Social trust is something that amazed me immensely in Sweden and now also amazes me in Austria. While living in Sweden, I didn’t have to be afraid to leave the bike unattended – moreover, I rarely worried about locking it. Often I could observe the locals going to the shops, then leaving their bikes on the foot and going shopping. Choosing a bike as a transportation to the party was also not a strange thing – and if the bike had disappeared from the student union where the parties took place, it would most likely be found a few streets away around the dorms. But what has surprised me the most, was the fact that there are free cottages, which are cared by both residents of the regions and other travelers. I wrote about the phenomena the Swedish cottages and their social trust after a weekend visit to one of these places (click here to read more). Unfortunately it’s quite difficult to find such places and most often they are just known by the inhabitants or by experienced travelers – but everyone cares to not destroy them, to keep it clean and leave everything as it was. A similar solution to the self-service flower shop is the Swedish Loppis, which is basically translated as a flea market, and often appears in the form of small signposts, badges and pieces of paper hanging around. When we come across such Loppis it may look like a regular market, where we have the opportunity to talk to the seller, or in other hand, you can just see a table with different things (clothes, accessories, often cups and other kitchen items), exposed outside the house along with small box to throw money to. Interestingly, it often happens that on such self-service Loppis there are no prices – we throw as much as we think is right. And although Sweden, in terms of my positive experiences, undoubtedly rocks in this ranking, I am slowly beginning to appreciate the similar Austrian charms. One of them is the existence of a self-service roadside flower shop.
What is the Austrian self-service flower shop?
Self-service flower shop or rather self-service field is a real treat for the lovers of flowers and various plants. While passing along such fields, you often notice large signs with the inscription: Blumen (flowers) or for example Blumen schneiden (cut flowers), Blumen selbst schneiden (self cut flowers). The owners of such fields often plant sunflowers and gladioli on them, but there is also a greater variety, such as dahlias and others.On this self-service flower shop we choose the flowers we are interested in and we cut them by ourselves with a knife that most often waits for us at the cash box. Of course, remember not to damage other plants. After all, put the knife back into place and insert money in a special metal cans. Price is always given above. You can also take advantage of the various occasions and promotions, such as while buying 10 flowers we pay only for 9. This time I chose sunflowers (0.80 €), gladiole were little more expensive (0.90 €).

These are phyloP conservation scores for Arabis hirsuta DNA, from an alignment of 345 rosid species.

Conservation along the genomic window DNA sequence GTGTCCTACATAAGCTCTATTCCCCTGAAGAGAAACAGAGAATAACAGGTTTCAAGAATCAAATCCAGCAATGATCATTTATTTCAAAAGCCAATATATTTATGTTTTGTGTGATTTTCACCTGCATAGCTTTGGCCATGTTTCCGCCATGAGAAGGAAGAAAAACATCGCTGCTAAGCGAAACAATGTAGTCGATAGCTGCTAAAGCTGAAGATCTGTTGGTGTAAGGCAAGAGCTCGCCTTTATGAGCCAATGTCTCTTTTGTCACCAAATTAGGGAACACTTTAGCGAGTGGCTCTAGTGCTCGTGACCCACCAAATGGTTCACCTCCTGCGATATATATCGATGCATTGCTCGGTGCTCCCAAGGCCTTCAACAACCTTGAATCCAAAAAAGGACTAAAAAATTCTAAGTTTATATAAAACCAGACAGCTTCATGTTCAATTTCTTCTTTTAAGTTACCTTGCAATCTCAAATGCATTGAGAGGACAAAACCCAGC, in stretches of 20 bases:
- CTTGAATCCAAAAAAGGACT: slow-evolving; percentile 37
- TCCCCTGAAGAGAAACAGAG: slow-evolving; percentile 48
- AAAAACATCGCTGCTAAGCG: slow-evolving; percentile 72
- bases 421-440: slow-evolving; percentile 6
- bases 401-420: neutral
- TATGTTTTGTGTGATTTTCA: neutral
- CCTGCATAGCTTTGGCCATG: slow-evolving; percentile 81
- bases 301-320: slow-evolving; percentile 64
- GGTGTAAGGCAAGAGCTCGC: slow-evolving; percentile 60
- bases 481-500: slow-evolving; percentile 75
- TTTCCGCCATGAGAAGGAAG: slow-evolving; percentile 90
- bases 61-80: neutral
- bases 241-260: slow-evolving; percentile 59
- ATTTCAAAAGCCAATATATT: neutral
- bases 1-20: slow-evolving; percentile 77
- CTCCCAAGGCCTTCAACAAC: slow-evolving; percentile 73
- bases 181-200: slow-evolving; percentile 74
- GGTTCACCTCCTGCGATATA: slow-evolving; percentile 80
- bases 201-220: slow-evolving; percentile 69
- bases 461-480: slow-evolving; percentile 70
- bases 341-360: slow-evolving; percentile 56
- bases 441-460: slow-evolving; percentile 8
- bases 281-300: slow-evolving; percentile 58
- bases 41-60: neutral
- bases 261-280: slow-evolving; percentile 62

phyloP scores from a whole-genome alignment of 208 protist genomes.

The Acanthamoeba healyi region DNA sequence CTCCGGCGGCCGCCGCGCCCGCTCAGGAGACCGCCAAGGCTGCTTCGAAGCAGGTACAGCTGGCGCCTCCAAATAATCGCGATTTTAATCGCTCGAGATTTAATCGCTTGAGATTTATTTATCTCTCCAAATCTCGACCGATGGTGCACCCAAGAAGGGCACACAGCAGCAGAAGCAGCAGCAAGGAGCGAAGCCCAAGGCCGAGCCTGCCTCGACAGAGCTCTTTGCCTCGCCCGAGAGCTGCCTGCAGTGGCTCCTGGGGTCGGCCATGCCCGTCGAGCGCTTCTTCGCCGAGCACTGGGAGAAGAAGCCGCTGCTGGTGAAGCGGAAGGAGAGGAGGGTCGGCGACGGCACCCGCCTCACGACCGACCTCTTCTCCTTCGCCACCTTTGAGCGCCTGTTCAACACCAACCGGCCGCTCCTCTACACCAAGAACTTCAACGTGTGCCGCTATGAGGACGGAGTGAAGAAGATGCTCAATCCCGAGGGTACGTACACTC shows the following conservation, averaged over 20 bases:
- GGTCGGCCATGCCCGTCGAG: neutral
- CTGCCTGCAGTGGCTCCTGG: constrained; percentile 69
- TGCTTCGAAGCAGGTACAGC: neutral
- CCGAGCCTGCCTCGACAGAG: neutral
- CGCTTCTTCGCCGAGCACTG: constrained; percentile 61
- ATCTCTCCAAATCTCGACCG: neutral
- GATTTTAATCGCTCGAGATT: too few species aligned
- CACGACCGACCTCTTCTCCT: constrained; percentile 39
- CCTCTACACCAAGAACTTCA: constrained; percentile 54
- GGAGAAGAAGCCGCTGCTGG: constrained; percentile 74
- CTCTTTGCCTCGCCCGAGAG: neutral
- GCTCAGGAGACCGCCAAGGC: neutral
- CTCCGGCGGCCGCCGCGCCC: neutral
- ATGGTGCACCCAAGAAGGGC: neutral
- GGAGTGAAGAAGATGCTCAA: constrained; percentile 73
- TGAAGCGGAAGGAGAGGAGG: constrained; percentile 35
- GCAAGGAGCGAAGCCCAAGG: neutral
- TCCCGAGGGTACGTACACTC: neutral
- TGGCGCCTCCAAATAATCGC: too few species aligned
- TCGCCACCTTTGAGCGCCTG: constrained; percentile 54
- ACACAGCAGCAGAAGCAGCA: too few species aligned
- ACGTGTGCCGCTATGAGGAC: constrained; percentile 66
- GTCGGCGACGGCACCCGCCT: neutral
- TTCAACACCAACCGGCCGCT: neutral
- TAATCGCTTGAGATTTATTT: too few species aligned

Austrian social trust
When I first saw such a self-service flower shop in the Austrian Wolfsberg, I immediately admired the positive aspect of this solution. Not only does the owner have the use of his little field, we save time stopping along the way, but also we save money – because cutting flowers by ourselves makes us pay less than in traditional slower shops. First of all it shows how big is the social trust in this country. Yes, the can is padlocked and there is often monitoring information, but in reality it is rarely possible to actually see someone appearing and controling it. Buyers show their honestly and thanks to that, the system works well.When I shared with friends the photos from this place, I received a lot of feedback saying that: it’s a completely different world in comparison to the reality that they know. I always try to fight the stereotype of Poland as a synonym of dishonesty (I often hear jokes about Poles stealing cars), but to be honest, after seeing this field I was also truly surprised that nobody stole anything. And although I know that a similar system, such as the sale of apples or other seasonal fruits, can be also found in smaller towns in Poland, in the long run I would have great doubts before trusting customers. Sad but true.
|My beautiful sunflowers|
Where can you find self-service flower shops?
This is obviously not the only Austrian solution. Similar flower stores are also frequently seen in Germany, Switzerland, Scandinavian countries (eg Denmark) and probably many other places. During the trip across the Balkans, I also encountered a self-service mini farmers market, where tomatoes were displayed on the table. To find these self-service flower shops you need to look around the area but if you can’t find any, the internet will be your solution. You can simply check out many places on the map. I found a few pages like: proplanta, shz and many others.